Distinguish Mitigation from Offense

Offense can be defined as proactive arguments as to why your side of the case is correct. This contrasts with mitigatory arguments that only diminishes the importance or impact of an opposing argument (“side government’s plan will create worse outcomes” versus “side government’s plan will only benefit 50% of the people they say it will”). In all cases, it is impossible to win a debate round without meaningful offensive material. Thus, when considering how to win a round, it is very important to consider not only the arguments that have been exchanged, but whether they are offensive or mitigatory. If one or more of your arguments only received mitigatory responses, they have not been answered adequately and can be easily capitalized upon as win conditions. Likewise, it is important that responses to opponent arguments are diverse and do not exclusively consist of mitigatory arguments. Because of the importance of offense, it is generally more tactical to overload on offensive arguments in the leader speeches as opposed to pre-empting opponent arguments, as it allows more time for further offensive arguments to be developed while still preserving the strategic option of pivoting to a more defensive position in the member speech.

Identify Useless Arguments

It is not uncommon for even high level debate rounds to contain many useless arguments – arguments that are so underdeveloped, irrelevant or ineffective that they do not contribute meaningfully to the win conditions of either side. It then becomes a skill of its own to maximize the value of these arguments on your side while efficiently addressing your opponent’s. If you are able to develop a strong understanding for the win conditions of both sides, many tidbits of conventional wisdom can be ignored. Advice such as “don’t drop opponent arguments” don’t apply for example if you identify that your primary line of offense cleanly defeats a premise that is necessary for an opponent line of offense to function. Because meaningful offense is the only important consideration, making arguments isn’t a priori good, nor is dropping arguments a priori bad. Unless an argument will obviously contribute to your victory, it should not be made in favour of greater exposition of useful arguments. There is no excuse for having any arguments in the PMC that do not contribute to the overarching win condition(s) of your case! Conversely, selectively responding to only the important elements of your opponent’s arguments that contribute to their win conditions frees up valuable time to contest actually important arguments or further develop your own.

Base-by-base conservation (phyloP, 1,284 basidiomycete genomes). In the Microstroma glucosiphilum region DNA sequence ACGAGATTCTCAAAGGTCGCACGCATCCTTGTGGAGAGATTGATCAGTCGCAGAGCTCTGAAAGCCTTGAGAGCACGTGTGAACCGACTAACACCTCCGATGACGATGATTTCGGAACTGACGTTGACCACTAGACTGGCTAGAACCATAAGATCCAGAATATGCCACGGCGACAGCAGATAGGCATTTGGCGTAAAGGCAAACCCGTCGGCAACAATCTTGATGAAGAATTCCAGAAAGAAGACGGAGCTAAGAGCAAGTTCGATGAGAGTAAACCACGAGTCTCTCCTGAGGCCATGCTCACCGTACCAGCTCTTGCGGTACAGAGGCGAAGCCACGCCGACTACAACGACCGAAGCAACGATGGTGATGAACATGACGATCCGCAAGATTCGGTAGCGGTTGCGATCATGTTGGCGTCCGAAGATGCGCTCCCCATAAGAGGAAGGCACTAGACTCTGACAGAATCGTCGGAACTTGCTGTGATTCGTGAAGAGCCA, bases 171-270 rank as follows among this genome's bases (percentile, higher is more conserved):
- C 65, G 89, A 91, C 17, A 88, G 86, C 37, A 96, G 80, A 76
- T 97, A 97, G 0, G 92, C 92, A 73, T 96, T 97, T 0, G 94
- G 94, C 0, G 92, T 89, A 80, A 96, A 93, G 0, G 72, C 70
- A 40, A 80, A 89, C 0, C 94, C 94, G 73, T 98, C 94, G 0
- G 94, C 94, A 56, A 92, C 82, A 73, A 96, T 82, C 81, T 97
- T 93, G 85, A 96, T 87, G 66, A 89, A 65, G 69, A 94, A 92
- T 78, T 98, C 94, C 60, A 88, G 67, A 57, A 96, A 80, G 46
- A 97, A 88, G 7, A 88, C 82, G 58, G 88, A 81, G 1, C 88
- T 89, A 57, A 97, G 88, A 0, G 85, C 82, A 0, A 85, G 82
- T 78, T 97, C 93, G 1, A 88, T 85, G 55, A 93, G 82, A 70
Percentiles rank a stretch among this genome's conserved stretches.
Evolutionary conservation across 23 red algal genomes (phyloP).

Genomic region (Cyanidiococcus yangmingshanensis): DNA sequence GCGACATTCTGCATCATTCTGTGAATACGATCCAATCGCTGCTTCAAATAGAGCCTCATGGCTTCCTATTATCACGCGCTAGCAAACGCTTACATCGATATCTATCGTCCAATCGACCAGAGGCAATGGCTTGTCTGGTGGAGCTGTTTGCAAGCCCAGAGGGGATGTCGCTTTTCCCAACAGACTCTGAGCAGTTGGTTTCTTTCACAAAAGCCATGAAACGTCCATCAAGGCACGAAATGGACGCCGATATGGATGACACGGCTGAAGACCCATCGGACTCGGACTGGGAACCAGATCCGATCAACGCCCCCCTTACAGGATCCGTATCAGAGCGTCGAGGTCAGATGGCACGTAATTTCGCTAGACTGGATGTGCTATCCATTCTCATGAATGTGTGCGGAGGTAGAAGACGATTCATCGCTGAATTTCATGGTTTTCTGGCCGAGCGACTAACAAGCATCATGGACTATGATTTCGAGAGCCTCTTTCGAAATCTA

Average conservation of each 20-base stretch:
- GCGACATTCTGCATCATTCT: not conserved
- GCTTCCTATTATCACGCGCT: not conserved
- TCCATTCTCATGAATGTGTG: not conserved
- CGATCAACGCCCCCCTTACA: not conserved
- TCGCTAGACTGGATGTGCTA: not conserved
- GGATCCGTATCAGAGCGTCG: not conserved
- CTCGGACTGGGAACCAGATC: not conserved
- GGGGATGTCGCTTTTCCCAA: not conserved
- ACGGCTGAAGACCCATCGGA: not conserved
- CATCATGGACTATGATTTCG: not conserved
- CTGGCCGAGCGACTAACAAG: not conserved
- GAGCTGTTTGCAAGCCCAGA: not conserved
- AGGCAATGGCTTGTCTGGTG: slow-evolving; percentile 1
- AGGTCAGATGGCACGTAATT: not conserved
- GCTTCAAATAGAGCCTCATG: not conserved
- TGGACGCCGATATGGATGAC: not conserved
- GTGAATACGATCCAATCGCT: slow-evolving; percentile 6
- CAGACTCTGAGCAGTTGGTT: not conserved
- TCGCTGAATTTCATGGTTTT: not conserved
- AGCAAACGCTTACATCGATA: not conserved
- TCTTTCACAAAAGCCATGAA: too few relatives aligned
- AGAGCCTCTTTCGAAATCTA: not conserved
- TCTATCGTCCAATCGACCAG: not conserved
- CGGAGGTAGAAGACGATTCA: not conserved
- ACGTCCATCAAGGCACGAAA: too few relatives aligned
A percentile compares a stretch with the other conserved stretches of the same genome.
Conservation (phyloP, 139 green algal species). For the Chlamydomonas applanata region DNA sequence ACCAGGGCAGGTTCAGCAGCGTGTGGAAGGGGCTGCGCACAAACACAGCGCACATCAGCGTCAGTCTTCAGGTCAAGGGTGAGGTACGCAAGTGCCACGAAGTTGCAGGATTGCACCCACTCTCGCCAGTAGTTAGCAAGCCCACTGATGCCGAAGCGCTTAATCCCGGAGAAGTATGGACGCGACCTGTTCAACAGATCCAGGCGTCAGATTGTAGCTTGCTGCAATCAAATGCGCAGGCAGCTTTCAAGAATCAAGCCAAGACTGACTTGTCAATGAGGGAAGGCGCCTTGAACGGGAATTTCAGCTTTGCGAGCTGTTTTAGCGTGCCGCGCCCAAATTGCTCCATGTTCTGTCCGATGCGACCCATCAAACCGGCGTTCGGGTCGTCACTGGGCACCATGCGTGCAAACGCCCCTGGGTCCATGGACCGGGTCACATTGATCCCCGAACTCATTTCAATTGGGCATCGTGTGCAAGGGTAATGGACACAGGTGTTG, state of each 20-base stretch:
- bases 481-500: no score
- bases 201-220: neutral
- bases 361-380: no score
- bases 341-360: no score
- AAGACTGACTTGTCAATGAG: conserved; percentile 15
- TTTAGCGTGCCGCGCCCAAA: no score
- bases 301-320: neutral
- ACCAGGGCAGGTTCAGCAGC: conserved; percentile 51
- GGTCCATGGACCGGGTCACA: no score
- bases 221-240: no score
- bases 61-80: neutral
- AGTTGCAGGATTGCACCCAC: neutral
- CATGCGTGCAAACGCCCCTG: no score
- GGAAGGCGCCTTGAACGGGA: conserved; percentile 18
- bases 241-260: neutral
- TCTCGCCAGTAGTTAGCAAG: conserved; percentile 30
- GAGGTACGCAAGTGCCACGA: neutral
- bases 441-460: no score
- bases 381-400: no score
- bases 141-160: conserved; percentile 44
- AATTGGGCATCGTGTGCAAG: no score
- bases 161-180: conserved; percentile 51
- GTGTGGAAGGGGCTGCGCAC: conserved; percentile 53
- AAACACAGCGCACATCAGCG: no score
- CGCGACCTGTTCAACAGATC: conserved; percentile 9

Just Predict the Future!

Often times, there won’t be a silver bullet argument that instantly wins you the round, and the round will be competitive enough that you can’t bulldoze your way through with superior debate mechanics. In most rounds, both sides will raise several arguments related to the core issues within the round. How the vast majority of these arguments function in debate is to directly contest each other (“inflation is good for the current economy” versus “inflation is bad for the current economy”). Most of the time, several of these pairs of contradictory arguments form the basis for the offensive arguments of both sides, and neither side’s arguments will be directly beating the other’s. It’s at these times that a superior understanding of win conditions can allow you to completely outmanoeuvre your opponents and deliver a round ending rebuttal.

In contentious rounds like these, any amount of unique offense is particularly powerful. If there are arguments available to you that don’t have a direct counterpart to contest it, it can be very valuable in generating unique offense that your opponent can’t match and can often single-handedly win the round when most other arguments reach an impasse. Being able to identify early-on arguments that are unique to your position is often the difference maker in what would be otherwise close rounds.